Bookish Discussions

Shock, Horror: I’m Talking about the Brontës Again…


I just finished watching To Walk Invisible for probably the thousandth time and I’ve come away that That Feeling again. You know, that overwhelming feeling of love for the Brontë family. They have meant so much for me, for literally the longest time, and that biopic somehow always makes that connection stronger. To Walk Invisible is a biographical film of the family, specifically looking at Branwell’s downfall and the sister’s emergence into the literary world. Sally Wainwright, the director and writer, managed to do such a brilliant job at capturing this moment in time.

Branwell and his undoing is reproduced so beautifully. The biopic tends to divide people: they either come away feeling an immense amount of sympathy for him, or they come away loathing him. I’m one of the former. I think Wainwright does such a good job at humanising Branwell, and capturing all the demons that tormented him. He was such a skilled artist, but there was so much pressure on him to succeed, that he inevitably failed to live up to those expectations. He was young. He made mistakes, was mislead, got with the wrong crowd type-of-thing, but he was also human. Humans make mistakes.

Continue reading “Shock, Horror: I’m Talking about the Brontës Again…”

Bookish Discussions

Favourite Victorian Poems:


Instead of recommending you more Victorian novels (see here), I thought I’d pay tribute to a form of literature that I tend to neglect: poetry. It’s not that I don’t like poetry, it’s just not my favourite thing to read. I’d rather read a thousand page realist novel than a few stanzas of poetry – that’s just the way it is. But, amongst the few Victorian poems that I have read, I’ve managed to find a couple that really resonate with me, so I thought I’d share them with you.

Before I get into that, though, I want to pay homage to the Dover Thrift Edition of English Victorian Poetry: An Anthology edited by Paul Negri. This is a brilliant collection of the most celebrated poems and poets of the century. Inside, you’ll find the likes of Emily Brontë, Matthew Arnold, Oscar Wilde and Christina Rosetti, to name but a few. It’s what introduced me to Victorian poetry, and so I want to recommend it to you.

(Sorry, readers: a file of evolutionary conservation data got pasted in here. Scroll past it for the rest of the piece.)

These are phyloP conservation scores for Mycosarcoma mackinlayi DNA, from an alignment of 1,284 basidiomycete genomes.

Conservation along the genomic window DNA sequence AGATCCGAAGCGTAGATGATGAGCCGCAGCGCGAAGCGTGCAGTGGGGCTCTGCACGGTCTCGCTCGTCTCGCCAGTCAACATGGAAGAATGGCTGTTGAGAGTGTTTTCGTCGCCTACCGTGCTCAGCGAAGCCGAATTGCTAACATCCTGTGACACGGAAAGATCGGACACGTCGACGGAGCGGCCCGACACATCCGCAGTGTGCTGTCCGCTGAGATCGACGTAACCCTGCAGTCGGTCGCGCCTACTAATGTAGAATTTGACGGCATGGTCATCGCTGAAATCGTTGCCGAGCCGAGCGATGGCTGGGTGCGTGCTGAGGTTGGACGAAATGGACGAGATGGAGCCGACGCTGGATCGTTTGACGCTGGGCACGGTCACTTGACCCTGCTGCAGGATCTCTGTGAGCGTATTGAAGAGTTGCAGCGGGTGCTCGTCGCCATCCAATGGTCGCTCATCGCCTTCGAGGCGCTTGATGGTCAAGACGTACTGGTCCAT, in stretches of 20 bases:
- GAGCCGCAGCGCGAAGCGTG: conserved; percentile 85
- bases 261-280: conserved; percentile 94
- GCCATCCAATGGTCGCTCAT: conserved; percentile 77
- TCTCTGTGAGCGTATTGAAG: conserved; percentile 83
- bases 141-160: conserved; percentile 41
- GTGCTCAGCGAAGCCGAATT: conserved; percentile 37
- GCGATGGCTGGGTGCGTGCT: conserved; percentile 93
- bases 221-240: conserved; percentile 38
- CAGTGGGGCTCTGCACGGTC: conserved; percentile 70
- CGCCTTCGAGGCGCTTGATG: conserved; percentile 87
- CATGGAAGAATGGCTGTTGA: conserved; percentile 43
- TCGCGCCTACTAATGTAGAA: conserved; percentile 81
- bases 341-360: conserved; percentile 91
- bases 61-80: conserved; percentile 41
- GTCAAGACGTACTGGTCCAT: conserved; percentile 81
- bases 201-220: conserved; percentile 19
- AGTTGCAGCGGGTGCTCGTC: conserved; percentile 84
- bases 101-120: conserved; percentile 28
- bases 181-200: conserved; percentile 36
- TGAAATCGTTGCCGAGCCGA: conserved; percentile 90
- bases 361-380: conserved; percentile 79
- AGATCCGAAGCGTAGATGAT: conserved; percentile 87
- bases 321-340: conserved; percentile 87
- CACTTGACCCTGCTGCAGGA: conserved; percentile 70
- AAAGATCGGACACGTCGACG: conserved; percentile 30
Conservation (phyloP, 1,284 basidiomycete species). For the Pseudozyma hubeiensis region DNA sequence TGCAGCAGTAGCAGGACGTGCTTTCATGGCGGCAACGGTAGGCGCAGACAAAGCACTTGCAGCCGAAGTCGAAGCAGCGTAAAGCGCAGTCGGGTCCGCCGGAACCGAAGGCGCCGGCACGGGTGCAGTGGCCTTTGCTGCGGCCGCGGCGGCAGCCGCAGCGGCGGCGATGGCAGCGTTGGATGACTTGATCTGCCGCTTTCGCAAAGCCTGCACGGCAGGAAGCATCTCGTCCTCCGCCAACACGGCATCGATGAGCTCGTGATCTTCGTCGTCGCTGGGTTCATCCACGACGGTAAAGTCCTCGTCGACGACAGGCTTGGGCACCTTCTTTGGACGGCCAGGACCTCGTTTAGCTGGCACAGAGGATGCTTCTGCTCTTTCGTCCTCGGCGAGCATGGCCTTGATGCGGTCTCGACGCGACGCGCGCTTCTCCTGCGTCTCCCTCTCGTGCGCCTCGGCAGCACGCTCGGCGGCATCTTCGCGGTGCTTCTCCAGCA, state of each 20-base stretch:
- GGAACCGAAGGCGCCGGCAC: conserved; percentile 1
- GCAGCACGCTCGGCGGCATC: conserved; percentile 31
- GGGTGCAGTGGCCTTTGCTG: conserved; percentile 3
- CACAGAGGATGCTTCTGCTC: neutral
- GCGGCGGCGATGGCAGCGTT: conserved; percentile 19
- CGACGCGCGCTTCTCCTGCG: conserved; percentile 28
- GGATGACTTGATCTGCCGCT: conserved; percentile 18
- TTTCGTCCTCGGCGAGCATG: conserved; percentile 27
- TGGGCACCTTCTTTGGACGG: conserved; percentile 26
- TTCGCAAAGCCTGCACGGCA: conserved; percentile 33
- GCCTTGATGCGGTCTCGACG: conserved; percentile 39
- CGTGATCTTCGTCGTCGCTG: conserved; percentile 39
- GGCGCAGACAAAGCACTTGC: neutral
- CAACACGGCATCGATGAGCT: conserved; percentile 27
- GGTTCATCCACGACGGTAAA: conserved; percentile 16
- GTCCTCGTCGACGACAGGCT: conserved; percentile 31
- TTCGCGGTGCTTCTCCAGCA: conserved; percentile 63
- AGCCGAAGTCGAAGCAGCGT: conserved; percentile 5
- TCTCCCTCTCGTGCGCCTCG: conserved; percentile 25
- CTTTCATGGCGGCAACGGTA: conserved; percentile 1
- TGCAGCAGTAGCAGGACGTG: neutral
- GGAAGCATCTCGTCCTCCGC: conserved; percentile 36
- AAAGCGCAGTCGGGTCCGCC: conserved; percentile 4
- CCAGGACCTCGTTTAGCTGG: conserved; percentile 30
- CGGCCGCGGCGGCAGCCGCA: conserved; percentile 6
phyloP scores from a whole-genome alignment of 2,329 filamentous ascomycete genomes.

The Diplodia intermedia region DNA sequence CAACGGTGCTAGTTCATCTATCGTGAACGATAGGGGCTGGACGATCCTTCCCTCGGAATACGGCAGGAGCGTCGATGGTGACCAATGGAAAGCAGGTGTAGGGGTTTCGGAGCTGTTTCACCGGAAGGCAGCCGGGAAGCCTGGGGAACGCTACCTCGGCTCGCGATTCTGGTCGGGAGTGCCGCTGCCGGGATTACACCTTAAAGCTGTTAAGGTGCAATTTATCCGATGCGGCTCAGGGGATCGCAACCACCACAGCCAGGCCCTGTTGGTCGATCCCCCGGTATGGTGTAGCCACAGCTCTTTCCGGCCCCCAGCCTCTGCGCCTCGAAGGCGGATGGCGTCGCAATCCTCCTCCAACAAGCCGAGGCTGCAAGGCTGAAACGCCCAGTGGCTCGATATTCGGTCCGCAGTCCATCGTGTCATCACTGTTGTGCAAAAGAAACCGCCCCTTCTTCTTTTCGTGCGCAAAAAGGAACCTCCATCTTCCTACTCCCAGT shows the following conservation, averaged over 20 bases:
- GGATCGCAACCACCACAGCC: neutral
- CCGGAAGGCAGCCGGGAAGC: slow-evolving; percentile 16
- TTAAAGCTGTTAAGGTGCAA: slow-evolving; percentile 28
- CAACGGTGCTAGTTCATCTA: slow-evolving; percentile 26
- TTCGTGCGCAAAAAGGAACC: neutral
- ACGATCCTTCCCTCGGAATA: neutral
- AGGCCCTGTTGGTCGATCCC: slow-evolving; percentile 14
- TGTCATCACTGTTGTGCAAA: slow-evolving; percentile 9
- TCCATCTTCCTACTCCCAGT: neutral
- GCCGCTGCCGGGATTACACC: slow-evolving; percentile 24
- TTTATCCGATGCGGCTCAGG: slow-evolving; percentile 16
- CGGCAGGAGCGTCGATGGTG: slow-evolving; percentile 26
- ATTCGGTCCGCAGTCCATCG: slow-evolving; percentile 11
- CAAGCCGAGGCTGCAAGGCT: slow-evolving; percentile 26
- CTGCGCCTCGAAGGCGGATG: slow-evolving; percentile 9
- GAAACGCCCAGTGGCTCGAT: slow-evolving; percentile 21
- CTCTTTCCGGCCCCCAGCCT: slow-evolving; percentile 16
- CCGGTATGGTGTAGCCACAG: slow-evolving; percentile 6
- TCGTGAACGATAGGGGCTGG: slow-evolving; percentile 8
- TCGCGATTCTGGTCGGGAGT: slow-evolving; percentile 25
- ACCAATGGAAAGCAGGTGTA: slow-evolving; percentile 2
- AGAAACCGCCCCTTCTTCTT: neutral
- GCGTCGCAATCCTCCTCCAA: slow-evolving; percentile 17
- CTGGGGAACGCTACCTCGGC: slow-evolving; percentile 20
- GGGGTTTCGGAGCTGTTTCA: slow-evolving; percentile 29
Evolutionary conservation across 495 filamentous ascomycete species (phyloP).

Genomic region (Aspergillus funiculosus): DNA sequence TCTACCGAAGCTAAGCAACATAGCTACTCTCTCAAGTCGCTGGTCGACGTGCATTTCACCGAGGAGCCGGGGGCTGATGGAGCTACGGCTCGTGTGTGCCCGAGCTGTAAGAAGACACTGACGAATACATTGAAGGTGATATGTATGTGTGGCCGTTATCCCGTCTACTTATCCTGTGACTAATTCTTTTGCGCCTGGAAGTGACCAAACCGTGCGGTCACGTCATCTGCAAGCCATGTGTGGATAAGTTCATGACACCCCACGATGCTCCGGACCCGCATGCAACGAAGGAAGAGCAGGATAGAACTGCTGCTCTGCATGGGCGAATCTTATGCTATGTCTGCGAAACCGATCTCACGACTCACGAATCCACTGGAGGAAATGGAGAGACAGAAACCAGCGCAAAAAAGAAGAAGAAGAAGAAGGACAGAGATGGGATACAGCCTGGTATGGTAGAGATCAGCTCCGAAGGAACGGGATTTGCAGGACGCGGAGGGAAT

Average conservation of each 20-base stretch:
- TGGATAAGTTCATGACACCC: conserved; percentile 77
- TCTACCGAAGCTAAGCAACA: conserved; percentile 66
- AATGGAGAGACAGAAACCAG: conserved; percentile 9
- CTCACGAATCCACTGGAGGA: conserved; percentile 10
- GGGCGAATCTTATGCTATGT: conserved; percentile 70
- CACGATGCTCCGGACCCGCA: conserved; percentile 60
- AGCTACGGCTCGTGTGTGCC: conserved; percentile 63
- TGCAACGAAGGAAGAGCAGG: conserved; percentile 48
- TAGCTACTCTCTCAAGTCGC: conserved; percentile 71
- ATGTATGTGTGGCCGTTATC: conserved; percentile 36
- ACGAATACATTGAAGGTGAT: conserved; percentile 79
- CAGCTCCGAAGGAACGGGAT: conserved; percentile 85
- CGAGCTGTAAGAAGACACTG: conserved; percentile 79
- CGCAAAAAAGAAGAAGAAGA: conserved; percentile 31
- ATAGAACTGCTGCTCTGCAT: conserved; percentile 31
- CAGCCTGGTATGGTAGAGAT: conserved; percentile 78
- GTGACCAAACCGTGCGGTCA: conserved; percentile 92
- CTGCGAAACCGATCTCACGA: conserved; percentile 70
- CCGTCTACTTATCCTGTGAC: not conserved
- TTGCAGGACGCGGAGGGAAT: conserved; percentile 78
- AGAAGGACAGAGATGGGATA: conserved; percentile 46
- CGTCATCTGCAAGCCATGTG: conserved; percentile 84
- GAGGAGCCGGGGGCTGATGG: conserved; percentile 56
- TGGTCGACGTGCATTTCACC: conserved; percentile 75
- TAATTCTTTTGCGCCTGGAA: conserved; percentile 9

Anyway, let’s get into it… Continue reading “Favourite Victorian Poems:”

Bookish Discussions · Reviews

Charlotte Brontë’s Stancliffe Hotel:


Rating: 2 stars | Read: 28 August – 29 August, 2018

Charlotte, Branwell, Emily and Anne were prolific writers in their childhood, constantly writing plays, poetry and novelettes set in their imaginary worlds of Angria, Glass Town and Gondal. Charlotte was twenty-two when she wrote ‘Stancliffe Hotel’, meaning this is one of her later pieces. With lively irony, she depicts the exploits and intrigues of the decadent inhabitants of Angria, at the centre of which is the power struggle between the Duke of Northangerland and his Byronic son-in-law Zamorna.

I must admit, I didn’t enjoy this that much. The Angrian stories don’t tend to interest me in all fairness. I’m not a fan of narratives of war and politics, which is what their juvenilia is primarily made up of. I do, however, appreciate how different this is to Charlotte’s later work. There’s such a jump between Jane Eyre and Shirley to her juvenilia. It’s kind of crazy to think she wrote both of them. I definitely think her age played into this; she had free reign to explore these things in her youth, whereas her later work had to tailor to a specific standard. It’s nice to see that she covers a range of topics.

Continue reading “Charlotte Brontë’s Stancliffe Hotel:”